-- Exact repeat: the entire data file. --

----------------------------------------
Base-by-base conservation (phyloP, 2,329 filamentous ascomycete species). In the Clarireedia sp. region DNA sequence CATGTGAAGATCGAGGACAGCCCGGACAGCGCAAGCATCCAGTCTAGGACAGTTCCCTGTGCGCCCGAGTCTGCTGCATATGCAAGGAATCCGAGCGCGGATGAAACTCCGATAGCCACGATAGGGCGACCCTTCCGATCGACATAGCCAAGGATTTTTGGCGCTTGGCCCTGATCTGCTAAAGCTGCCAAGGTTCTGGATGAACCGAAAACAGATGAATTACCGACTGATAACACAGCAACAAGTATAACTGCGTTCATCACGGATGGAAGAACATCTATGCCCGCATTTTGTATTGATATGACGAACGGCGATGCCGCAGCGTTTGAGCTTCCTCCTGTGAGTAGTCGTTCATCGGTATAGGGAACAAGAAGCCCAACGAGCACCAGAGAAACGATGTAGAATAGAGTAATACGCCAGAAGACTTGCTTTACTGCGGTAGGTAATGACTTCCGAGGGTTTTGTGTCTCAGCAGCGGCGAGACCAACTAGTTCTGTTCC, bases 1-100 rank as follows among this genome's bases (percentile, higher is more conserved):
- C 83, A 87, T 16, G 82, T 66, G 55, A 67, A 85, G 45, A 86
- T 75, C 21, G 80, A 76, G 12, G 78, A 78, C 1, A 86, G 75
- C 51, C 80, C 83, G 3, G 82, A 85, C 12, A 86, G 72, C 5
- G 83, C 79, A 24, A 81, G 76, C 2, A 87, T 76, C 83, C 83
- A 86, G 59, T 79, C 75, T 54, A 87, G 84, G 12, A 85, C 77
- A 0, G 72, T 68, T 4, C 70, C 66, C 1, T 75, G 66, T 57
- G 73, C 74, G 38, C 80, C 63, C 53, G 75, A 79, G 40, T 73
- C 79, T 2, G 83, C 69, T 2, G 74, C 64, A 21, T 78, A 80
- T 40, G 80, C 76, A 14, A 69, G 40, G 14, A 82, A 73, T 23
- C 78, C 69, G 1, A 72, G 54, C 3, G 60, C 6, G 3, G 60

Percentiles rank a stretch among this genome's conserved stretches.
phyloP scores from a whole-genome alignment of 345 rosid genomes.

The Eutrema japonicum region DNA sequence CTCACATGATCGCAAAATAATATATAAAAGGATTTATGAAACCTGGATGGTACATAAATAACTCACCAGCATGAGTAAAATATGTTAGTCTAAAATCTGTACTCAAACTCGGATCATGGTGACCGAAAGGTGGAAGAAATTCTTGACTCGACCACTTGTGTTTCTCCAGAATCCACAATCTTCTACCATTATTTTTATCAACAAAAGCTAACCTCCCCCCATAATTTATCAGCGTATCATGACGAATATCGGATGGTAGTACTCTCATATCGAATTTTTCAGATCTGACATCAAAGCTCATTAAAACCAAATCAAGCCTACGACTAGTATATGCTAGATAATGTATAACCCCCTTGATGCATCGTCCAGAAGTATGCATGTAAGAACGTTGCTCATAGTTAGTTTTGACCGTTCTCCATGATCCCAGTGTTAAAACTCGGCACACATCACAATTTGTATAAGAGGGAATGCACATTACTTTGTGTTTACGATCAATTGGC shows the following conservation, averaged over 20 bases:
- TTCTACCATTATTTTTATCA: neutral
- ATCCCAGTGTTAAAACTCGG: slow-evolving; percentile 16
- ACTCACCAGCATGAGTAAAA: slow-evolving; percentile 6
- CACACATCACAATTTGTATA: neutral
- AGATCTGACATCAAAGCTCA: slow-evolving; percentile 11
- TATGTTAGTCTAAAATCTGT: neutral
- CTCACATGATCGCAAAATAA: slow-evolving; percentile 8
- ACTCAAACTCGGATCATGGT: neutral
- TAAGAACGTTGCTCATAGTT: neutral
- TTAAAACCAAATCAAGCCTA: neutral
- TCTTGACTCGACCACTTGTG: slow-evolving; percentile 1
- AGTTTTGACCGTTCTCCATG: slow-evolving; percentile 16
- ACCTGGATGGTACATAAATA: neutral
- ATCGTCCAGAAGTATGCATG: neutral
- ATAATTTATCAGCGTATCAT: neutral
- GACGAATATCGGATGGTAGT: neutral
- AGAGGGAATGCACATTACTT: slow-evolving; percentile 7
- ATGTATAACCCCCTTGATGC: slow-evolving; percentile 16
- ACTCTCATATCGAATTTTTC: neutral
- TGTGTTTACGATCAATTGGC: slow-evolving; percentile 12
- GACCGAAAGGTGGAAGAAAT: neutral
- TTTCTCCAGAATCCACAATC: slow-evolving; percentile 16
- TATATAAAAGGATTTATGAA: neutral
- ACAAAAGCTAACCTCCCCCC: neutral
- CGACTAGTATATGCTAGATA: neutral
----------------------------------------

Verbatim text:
Base-by-base conservation (phyloP, 2,329 filamentous ascomycete species). In the Clarireedia sp. region DNA sequence CATGTGAAGATCGAGGACAGCCCGGACAGCGCAAGCATCCAGTCTAGGACAGTTCCCTGTGCGCCCGAGTCTGCTGCATATGCAAGGAATCCGAGCGCGGATGAAACTCCGATAGCCACGATAGGGCGACCCTTCCGATCGACATAGCCAAGGATTTTTGGCGCTTGGCCCTGATCTGCTAAAGCTGCCAAGGTTCTGGATGAACCGAAAACAGATGAATTACCGACTGATAACACAGCAACAAGTATAACTGCGTTCATCACGGATGGAAGAACATCTATGCCCGCATTTTGTATTGATATGACGAACGGCGATGCCGCAGCGTTTGAGCTTCCTCCTGTGAGTAGTCGTTCATCGGTATAGGGAACAAGAAGCCCAACGAGCACCAGAGAAACGATGTAGAATAGAGTAATACGCCAGAAGACTTGCTTTACTGCGGTAGGTAATGACTTCCGAGGGTTTTGTGTCTCAGCAGCGGCGAGACCAACTAGTTCTGTTCC, bases 1-100 rank as follows among this genome's bases (percentile, higher is more conserved):
- C 83, A 87, T 16, G 82, T 66, G 55, A 67, A 85, G 45, A 86
- T 75, C 21, G 80, A 76, G 12, G 78, A 78, C 1, A 86, G 75
- C 51, C 80, C 83, G 3, G 82, A 85, C 12, A 86, G 72, C 5
- G 83, C 79, A 24, A 81, G 76, C 2, A 87, T 76, C 83, C 83
- A 86, G 59, T 79, C 75, T 54, A 87, G 84, G 12, A 85, C 77
- A 0, G 72, T 68, T 4, C 70, C 66, C 1, T 75, G 66, T 57
- G 73, C 74, G 38, C 80, C 63, C 53, G 75, A 79, G 40, T 73
- C 79, T 2, G 83, C 69, T 2, G 74, C 64, A 21, T 78, A 80
- T 40, G 80, C 76, A 14, A 69, G 40, G 14, A 82, A 73, T 23
- C 78, C 69, G 1, A 72, G 54, C 3, G 60, C 6, G 3, G 60

Percentiles rank a stretch among this genome's conserved stretches.
phyloP scores from a whole-genome alignment of 345 rosid genomes.

The Eutrema japonicum region DNA sequence CTCACATGATCGCAAAATAATATATAAAAGGATTTATGAAACCTGGATGGTACATAAATAACTCACCAGCATGAGTAAAATATGTTAGTCTAAAATCTGTACTCAAACTCGGATCATGGTGACCGAAAGGTGGAAGAAATTCTTGACTCGACCACTTGTGTTTCTCCAGAATCCACAATCTTCTACCATTATTTTTATCAACAAAAGCTAACCTCCCCCCATAATTTATCAGCGTATCATGACGAATATCGGATGGTAGTACTCTCATATCGAATTTTTCAGATCTGACATCAAAGCTCATTAAAACCAAATCAAGCCTACGACTAGTATATGCTAGATAATGTATAACCCCCTTGATGCATCGTCCAGAAGTATGCATGTAAGAACGTTGCTCATAGTTAGTTTTGACCGTTCTCCATGATCCCAGTGTTAAAACTCGGCACACATCACAATTTGTATAAGAGGGAATGCACATTACTTTGTGTTTACGATCAATTGGC shows the following conservation, averaged over 20 bases:
- TTCTACCATTATTTTTATCA: neutral
- ATCCCAGTGTTAAAACTCGG: slow-evolving; percentile 16
- ACTCACCAGCATGAGTAAAA: slow-evolving; percentile 6
- CACACATCACAATTTGTATA: neutral
- AGATCTGACATCAAAGCTCA: slow-evolving; percentile 11
- TATGTTAGTCTAAAATCTGT: neutral
- CTCACATGATCGCAAAATAA: slow-evolving; percentile 8
- ACTCAAACTCGGATCATGGT: neutral
- TAAGAACGTTGCTCATAGTT: neutral
- TTAAAACCAAATCAAGCCTA: neutral
- TCTTGACTCGACCACTTGTG: slow-evolving; percentile 1
- AGTTTTGACCGTTCTCCATG: slow-evolving; percentile 16
- ACCTGGATGGTACATAAATA: neutral
- ATCGTCCAGAAGTATGCATG: neutral
- ATAATTTATCAGCGTATCAT: neutral
- GACGAATATCGGATGGTAGT: neutral
- AGAGGGAATGCACATTACTT: slow-evolving; percentile 7
- ATGTATAACCCCCTTGATGC: slow-evolving; percentile 16
- ACTCTCATATCGAATTTTTC: neutral
- TGTGTTTACGATCAATTGGC: slow-evolving; percentile 12
- GACCGAAAGGTGGAAGAAAT: neutral
- TTTCTCCAGAATCCACAATC: slow-evolving; percentile 16
- TATATAAAAGGATTTATGAA: neutral
- ACAAAAGCTAACCTCCCCCC: neutral
- CGACTAGTATATGCTAGATA: neutral